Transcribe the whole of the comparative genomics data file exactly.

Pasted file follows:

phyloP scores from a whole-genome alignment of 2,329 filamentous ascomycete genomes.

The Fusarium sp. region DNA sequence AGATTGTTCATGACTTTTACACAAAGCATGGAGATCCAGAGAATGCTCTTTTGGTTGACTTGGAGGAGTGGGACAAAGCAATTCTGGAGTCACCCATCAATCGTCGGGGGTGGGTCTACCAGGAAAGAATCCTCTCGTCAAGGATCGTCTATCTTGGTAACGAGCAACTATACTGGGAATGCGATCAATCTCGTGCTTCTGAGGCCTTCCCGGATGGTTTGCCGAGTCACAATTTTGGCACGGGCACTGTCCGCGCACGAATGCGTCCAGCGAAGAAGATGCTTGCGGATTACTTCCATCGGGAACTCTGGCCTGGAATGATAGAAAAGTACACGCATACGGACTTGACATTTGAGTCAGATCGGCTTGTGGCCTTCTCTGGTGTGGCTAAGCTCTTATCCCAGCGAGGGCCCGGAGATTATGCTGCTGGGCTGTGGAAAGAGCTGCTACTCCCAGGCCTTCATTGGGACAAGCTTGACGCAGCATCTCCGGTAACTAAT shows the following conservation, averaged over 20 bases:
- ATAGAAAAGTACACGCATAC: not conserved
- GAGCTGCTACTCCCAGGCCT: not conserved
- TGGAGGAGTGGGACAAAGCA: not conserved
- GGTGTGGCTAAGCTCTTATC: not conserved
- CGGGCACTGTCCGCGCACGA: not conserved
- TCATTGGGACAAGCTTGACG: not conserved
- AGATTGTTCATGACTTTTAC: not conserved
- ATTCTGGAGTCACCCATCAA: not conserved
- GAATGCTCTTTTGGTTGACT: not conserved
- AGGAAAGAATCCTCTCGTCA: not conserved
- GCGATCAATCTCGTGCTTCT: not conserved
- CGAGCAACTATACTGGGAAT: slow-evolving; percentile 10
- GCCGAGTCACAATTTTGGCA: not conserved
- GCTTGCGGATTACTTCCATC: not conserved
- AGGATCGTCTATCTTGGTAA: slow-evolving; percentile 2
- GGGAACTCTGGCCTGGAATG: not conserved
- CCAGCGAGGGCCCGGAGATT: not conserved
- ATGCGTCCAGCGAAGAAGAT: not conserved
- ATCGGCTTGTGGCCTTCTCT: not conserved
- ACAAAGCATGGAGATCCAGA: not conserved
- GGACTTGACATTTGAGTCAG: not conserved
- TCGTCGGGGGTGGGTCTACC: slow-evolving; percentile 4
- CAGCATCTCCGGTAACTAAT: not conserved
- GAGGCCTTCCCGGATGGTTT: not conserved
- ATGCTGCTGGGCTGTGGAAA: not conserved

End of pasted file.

phyloP scores from a whole-genome alignment of 2,329 filamentous ascomycete genomes.

The Fusarium sp. region DNA sequence AGATTGTTCATGACTTTTACACAAAGCATGGAGATCCAGAGAATGCTCTTTTGGTTGACTTGGAGGAGTGGGACAAAGCAATTCTGGAGTCACCCATCAATCGTCGGGGGTGGGTCTACCAGGAAAGAATCCTCTCGTCAAGGATCGTCTATCTTGGTAACGAGCAACTATACTGGGAATGCGATCAATCTCGTGCTTCTGAGGCCTTCCCGGATGGTTTGCCGAGTCACAATTTTGGCACGGGCACTGTCCGCGCACGAATGCGTCCAGCGAAGAAGATGCTTGCGGATTACTTCCATCGGGAACTCTGGCCTGGAATGATAGAAAAGTACACGCATACGGACTTGACATTTGAGTCAGATCGGCTTGTGGCCTTCTCTGGTGTGGCTAAGCTCTTATCCCAGCGAGGGCCCGGAGATTATGCTGCTGGGCTGTGGAAAGAGCTGCTACTCCCAGGCCTTCATTGGGACAAGCTTGACGCAGCATCTCCGGTAACTAAT shows the following conservation, averaged over 20 bases:
- ATAGAAAAGTACACGCATAC: not conserved
- GAGCTGCTACTCCCAGGCCT: not conserved
- TGGAGGAGTGGGACAAAGCA: not conserved
- GGTGTGGCTAAGCTCTTATC: not conserved
- CGGGCACTGTCCGCGCACGA: not conserved
- TCATTGGGACAAGCTTGACG: not conserved
- AGATTGTTCATGACTTTTAC: not conserved
- ATTCTGGAGTCACCCATCAA: not conserved
- GAATGCTCTTTTGGTTGACT: not conserved
- AGGAAAGAATCCTCTCGTCA: not conserved
- GCGATCAATCTCGTGCTTCT: not conserved
- CGAGCAACTATACTGGGAAT: slow-evolving; percentile 10
- GCCGAGTCACAATTTTGGCA: not conserved
- GCTTGCGGATTACTTCCATC: not conserved
- AGGATCGTCTATCTTGGTAA: slow-evolving; percentile 2
- GGGAACTCTGGCCTGGAATG: not conserved
- CCAGCGAGGGCCCGGAGATT: not conserved
- ATGCGTCCAGCGAAGAAGAT: not conserved
- ATCGGCTTGTGGCCTTCTCT: not conserved
- ACAAAGCATGGAGATCCAGA: not conserved
- GGACTTGACATTTGAGTCAG: not conserved
- TCGTCGGGGGTGGGTCTACC: slow-evolving; percentile 4
- CAGCATCTCCGGTAACTAAT: not conserved
- GAGGCCTTCCCGGATGGTTT: not conserved
- ATGCTGCTGGGCTGTGGAAA: not conserved